View the latest issue of inHealth (PDF) (October 3, 2013) When the weather outside is frightful, for those of us watching our waistlines, so is the nonstop supply of homecooked meals, food-focused festivities and towers of treats at the office. Not surprisingly, most of us put on a few pounds over the holidays. And according to a report in the New England Journal of Medicine, that excess weight may be hard to reverse.

“People who have a genetic and otherwise easy disposition toward weight gain are at higher risk to gain a whole lot more than just a few pounds during the holidays and that weight is tremendously difficult to lose,” says Kajal Zalavadia, MD, a bariatrician at Inova.

Save the Date!

What: “Survive and Thrive” Workshop: Happy Holidays, Healthy Weight

When: Saturday, Nov. 2, 2013 from 10 a.m.–1 p.m.

Where: International Country Club
13200 Lee Jackson Memorial Highway
Fairfax, VA

Info: Call 703.348.4716 or email weightloss@inova.org

CLICK HERE to RSVP:
http://www.inova.org/events/EventDetails.aspx?sid=1&EventID=734

This holiday season, by planning ahead and developing a strategy for success, says Dr. Zalavadia, you can avoid gaining extra weight. Here are four tried-and-true tactics:

1.   Deck the halls, then hit the deck: With all the holiday hustle and bustle, scheduling gym time can be challenging. But don’t despair. Researchers found that even short spurts of exercise, such as brisk walking, can temporarily raise your metabolism. Boosting your metabolism even temporarily helps you burn calories faster.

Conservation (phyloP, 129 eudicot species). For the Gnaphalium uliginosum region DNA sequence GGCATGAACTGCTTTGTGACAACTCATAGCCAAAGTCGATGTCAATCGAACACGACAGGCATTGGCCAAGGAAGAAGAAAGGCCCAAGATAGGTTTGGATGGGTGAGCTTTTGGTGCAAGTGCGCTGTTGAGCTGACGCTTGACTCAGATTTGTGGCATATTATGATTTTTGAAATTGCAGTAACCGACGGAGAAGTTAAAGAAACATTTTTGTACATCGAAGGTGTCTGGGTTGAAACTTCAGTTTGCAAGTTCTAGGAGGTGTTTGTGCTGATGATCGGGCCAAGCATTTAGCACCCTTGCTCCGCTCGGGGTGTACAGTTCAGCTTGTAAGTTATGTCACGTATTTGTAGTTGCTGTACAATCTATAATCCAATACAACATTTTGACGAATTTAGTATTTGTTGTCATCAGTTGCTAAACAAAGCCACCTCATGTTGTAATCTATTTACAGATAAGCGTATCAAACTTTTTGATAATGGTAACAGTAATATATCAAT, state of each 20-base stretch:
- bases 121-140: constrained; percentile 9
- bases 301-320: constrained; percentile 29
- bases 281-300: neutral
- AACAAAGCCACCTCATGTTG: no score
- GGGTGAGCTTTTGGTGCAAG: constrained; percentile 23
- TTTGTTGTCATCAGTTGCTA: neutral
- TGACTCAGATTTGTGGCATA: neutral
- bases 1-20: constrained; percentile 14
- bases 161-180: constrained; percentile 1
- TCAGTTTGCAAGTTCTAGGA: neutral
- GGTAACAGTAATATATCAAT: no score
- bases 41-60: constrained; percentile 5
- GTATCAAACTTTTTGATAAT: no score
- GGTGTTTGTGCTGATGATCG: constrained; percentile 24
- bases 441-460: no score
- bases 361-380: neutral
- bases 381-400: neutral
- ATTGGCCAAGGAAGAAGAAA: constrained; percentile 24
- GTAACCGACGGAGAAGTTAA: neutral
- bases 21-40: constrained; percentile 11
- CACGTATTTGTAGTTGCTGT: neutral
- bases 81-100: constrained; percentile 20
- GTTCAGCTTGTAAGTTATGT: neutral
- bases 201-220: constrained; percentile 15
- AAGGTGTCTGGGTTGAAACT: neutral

2.   Don’t skimp on shut-eye: Sometimes sleep takes a back seat to your holiday to-do list. Unfortunately, the downside to sleep deprivation is weight gain. “If you are sleep deprived, this may lead to an increase in the appetite hormone, ghrelin, which in turn stimulates hunger and appetite. This suggests inadequate sleep contributes to obesity,” Dr. Zalavadia says.

3.   Just say no. You may feel pressure to take a second helping of your great aunt’s chocolate cream pie at a family gathering, or sip calorie-laden eggnog at an office party. Have a rebuff ready, advises Dr. Zalavadia. “You can prepare in advance by having a respectful but firm and polite way of declining holiday indulgences that are
outside of your plan,” she says.

4.  Spoil your appetite. To avoid overeating at a dinner party, munch on a nutritious snack 30 minutes before your arrival. “I recommend eating a snack that contains healthy fat and protein, rather than a starch or a sugar, since that will simply make you hungrier later,” according to Dr. Zalavadia.

 

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Click to see more news and articles from Inova Fair Oaks Hospital in the Summer / Fall 2013 issue of INhealth magazine:  Read more arrow